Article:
Skeptophilia (skep-to-fil-i-a) (n.) - the love of logical thought, skepticism, and thinking critically. Being an exploration of the applications of skeptical thinking to the world at large, with periodic excursions into linguistics, music, politics, cryptozoology, and why people keep seeing the face of Jesus on grilled cheese sandwiches.

Thursday, June 22, 2023

A new field

I was fortunate enough that the day-job of my bandmate of many years, Kathy Selby, was working as a physicist at Cornell University.

As you might suspect, our conversations while traveling to gigs were pretty interesting.

One time we were on our way to play for a dance in Rochester, and I asked her what she thought about dark matter and dark energy -- which according to current models make up, respectively, 27% and 68% of the mass-energy content of the universe.  [Nota bene: the use of the word "dark" in both names does not mean that they are in any sense the same thing.  Dark matter is a name for the observation that the gravitational attraction of conventional matter is insufficient to account for the measured velocities of galaxies and galaxy clusters; there must be some other, unseen matter there that does not interact with ordinary matter electromagnetically, or else our model for gravity is incorrect.  Dark energy, on the other hand, is a theoretical energy inherent in space itself that might explain the accelerating expansion of the universe.]

So yes, only five percent of the universe is the regular stuff we see around us on a daily basis.  The other 95% is largely unexplained, and is yet to be detected directly.

In any case, I asked Kathy what her opinion was about the rather uncomfortable situation of having the vast majority of the universe thus far inaccessible to scientific study.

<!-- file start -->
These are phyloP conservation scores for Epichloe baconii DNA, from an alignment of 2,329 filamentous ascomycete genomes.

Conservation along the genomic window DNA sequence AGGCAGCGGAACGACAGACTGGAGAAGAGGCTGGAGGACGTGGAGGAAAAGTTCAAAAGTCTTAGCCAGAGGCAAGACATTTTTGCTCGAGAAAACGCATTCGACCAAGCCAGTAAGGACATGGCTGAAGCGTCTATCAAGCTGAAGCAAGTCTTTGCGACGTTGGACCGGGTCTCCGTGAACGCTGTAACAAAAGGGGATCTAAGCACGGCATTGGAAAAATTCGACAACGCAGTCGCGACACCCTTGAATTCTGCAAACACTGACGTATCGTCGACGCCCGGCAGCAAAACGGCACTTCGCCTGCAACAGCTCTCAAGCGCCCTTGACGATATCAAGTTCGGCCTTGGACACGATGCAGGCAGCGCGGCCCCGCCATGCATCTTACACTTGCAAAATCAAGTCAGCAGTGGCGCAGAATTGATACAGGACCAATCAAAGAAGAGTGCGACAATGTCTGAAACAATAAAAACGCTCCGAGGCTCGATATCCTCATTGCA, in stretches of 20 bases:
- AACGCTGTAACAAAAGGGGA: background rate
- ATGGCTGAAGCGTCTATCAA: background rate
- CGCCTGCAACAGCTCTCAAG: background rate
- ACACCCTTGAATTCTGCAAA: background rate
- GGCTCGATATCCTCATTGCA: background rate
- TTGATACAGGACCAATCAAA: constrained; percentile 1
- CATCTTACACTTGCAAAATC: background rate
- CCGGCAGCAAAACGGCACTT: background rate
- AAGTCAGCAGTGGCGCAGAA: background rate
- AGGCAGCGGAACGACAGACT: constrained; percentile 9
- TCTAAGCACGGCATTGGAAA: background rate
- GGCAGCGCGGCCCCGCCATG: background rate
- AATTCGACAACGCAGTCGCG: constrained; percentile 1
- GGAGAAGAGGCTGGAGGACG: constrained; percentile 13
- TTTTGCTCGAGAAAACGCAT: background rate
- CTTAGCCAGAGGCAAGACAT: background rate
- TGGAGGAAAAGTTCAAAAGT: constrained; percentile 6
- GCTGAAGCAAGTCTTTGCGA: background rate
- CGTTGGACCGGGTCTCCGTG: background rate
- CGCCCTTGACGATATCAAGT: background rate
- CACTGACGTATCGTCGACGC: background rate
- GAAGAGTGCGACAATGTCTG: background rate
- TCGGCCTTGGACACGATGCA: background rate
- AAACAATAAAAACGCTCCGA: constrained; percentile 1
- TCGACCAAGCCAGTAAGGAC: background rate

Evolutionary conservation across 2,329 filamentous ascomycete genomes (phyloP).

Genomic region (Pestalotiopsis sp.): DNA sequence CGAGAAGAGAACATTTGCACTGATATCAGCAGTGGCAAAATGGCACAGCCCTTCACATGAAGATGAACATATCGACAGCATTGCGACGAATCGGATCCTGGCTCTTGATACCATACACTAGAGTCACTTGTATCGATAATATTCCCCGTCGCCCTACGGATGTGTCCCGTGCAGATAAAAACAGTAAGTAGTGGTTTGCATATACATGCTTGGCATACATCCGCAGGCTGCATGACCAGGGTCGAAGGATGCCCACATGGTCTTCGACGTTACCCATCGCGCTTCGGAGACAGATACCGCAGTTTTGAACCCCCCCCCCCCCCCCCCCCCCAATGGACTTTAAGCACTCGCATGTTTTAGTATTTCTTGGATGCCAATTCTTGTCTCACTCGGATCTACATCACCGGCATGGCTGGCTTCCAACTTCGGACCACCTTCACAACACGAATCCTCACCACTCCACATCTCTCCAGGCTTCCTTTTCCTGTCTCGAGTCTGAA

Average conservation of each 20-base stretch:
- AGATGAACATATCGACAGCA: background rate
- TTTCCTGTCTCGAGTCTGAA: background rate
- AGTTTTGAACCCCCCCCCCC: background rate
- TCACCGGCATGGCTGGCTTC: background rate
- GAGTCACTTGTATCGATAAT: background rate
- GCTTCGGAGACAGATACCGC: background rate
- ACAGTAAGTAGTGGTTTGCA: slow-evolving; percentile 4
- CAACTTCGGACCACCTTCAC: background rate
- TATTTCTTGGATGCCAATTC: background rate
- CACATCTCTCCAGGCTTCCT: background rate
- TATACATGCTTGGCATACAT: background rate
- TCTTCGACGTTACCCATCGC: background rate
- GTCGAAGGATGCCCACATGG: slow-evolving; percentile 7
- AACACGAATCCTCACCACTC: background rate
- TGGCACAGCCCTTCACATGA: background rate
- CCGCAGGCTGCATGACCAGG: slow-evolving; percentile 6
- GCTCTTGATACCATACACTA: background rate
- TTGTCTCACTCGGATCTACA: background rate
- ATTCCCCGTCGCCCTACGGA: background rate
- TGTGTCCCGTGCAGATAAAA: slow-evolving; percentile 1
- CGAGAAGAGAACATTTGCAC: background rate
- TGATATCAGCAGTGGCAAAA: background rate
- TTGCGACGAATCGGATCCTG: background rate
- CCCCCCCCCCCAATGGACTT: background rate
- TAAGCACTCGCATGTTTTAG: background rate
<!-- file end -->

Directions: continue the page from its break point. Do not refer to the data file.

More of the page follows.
"In my opinion," she said, "we're in a situation a bit like physicists were in the late nineteenth century.  They knew light had strange properties.  It acted like a wave much of the time, so they'd postulated a medium -- the luminiferous aether -- through which the wave was propagating.  The problem was, every attempt to detect the aether failed.  Then Michelson and Morley came along and showed that the prediction of an 'aether drag' caused by the motion of the Earth through space didn't exist, suggesting very much that the aether didn't either.  The speed of light in a vacuum seemed to be the same in all reference frames, which was unlike any other wave ever studied.  Then Einstein said, 'Well, let's start by assuming that the speed of light in a vacuum is the same regardless of your reference frame, and see what happens,' and the aether became unnecessary.  Of course, what came out of that shift in perspective was the Theories of Relativity.